As It Happens·Q&A

Her hometown is burning, but this French journalist stayed behind to help

As a monstrous wildfire rages in her hometown, Louna Lavergne is pulling double duty. As a journalist, she’s making sure residents who fled the flames are kept up to date about the situation on the ground. And as a volunteer, she’s helping make sure the firefighters are well-fed and well-hydrated as they battle the flames.

'Ashes are falling all over us from the sky,' says Louna Lavergne, 'and it's terrifying'

Two images, side by side. On the left, a young woman with long brown hair sits at an outdoor table, smiling for the camera and she touches her cup of espresso. On the right, a road crossing at night with massive flames on the horizon. The trees are silhouetted against a bright orange sky.
Left, French journalist Louna Lavergne. Right, a picture taken overnight on Thursday near Belin-Béliet in southwestern France. (Submitted by Louna Lavergne, Moritz/AFP/Getty Images)

Louna Lavergne is pulling double duty while a monstrous wildfire rages in her hometown.

As a journalist, she's making sure residents who fled the flames are kept up to date about the situation on the ground. And as a volunteer, she's helping make sure the firefighters are well-fed and well-hydrated as they battle the flames. 

Lavergne is in Belin-Béliet, a town at the heart of the Gironde region in southwestern France. For three days, a massive wildfire has been burning in Gironde, wreaking havoc on forests and communities alike, and forcing more than 10,000 people to flee their homes.

Belin-Béliet is under evacuation order. The only people who remain are the firefighters keeping the flames at bay, and the volunteers who have set up shop in a local school to assist them.

Lavergne spoke to As It Happens guest host Paul Hunter on Thursday. Here is part of their conversation.

Louna, what does the town look like right now?

You can't see very far because of the smoke. We can only see smoke. Ashes are falling all over us from the sky, but also parts of wood from the trees, and it's terrifying. We see fire trucks everywhere.

How close is the fire to where you are right now?

Right now, it's less than one kilometre.

Have you ever seen anything like this before around there?

Honestly, in Belin-Béliet, no. We had the fire of Landiras a month ago … so it was kind of close, but also far, because Belin-Béliet was not impacted. But right now the fire is really in our homes.

I know a friend of mine got his house burned. So, yeah, the fire is more than close. It's already here.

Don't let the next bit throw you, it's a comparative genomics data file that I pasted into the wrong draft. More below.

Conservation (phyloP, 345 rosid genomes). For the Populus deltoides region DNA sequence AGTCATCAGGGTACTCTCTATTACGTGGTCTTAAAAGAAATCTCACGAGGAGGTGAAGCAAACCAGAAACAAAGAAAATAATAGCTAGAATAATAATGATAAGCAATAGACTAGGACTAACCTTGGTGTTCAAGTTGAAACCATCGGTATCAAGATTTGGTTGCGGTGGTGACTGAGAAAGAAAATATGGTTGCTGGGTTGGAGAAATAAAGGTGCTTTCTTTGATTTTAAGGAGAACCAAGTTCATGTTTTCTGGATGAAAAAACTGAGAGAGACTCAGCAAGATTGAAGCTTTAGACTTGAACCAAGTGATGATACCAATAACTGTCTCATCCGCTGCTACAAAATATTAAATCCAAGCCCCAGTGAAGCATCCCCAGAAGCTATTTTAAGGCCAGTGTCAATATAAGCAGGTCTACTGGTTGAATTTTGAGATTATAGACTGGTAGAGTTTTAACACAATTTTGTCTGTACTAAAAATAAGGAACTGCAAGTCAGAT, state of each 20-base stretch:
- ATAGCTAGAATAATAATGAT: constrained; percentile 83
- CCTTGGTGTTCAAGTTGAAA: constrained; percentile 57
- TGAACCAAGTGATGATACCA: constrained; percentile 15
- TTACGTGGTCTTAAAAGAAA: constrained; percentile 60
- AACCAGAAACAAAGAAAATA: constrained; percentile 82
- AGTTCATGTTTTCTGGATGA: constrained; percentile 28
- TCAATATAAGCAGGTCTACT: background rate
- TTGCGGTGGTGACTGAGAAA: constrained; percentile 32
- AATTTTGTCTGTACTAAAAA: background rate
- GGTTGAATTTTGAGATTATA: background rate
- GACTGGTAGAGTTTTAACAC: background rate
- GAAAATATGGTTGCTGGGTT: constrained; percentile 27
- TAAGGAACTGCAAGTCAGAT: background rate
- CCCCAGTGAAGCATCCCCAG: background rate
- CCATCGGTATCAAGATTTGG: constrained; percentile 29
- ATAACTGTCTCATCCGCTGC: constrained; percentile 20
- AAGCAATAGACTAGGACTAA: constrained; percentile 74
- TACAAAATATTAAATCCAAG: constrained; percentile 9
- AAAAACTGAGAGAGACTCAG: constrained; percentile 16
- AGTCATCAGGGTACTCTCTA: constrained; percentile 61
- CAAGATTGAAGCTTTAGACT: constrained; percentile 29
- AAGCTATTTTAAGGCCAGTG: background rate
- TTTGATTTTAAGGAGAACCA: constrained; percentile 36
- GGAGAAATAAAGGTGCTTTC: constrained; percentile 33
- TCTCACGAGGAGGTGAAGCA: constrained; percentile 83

The charred remnants of a house surrounded by rubble and the burnt husk of a car, against a bright blue sky. The house's roof, windows and door are all missing. All that remains are four badly burned walls that appear to be made of brick or stone. A burnt tree is in the foreground, with a pile of dead branches at its base.
The ruins of a house destroyed by fire in Belin-Béliet. (Guillaume Souvant/AFP/Getty Images)

I don't know what to say. What's going through your head? What are you thinking as you see all this?

Honestly, we are both terrified, but also reassured.

We have firefighters from Germany that ... are already here. They just arrived. But we also have Romanians that are coming tonight, so we are waiting for them. And we see a lot of firefighters' trucks, which is very reassuring, from different regions ... and other countries.

But it's still terrifying to see the fire because there are two heads of the fire — one in Belin and the other one in Béliet, because it was originally two distinct towns. Now it's only one town. We are unified. So it's coming from both sides. And the firefighters are kind of lost in all of this.

There is all this work that is being done … so that keeps your thoughts busy. But it must be heartbreaking at the same time.

Honestly, yeah. I mean, I grew up right there. I grew up for 13 years in this town. It's my hometown. It's the only place I ever felt [at] home. 

And I don't even know if my childhood house will still be there tomorrow. Even though I'm not there anymore, it's still heartbreaking to know that the house I grew up in is threatened by the flames. 

Honestly, we are terrified, especially with more than 16 houses burned ... to ashes. There is, like, nothing there anymore. So we are waiting. And we trust our firefighters, of course, but we can't help being afraid.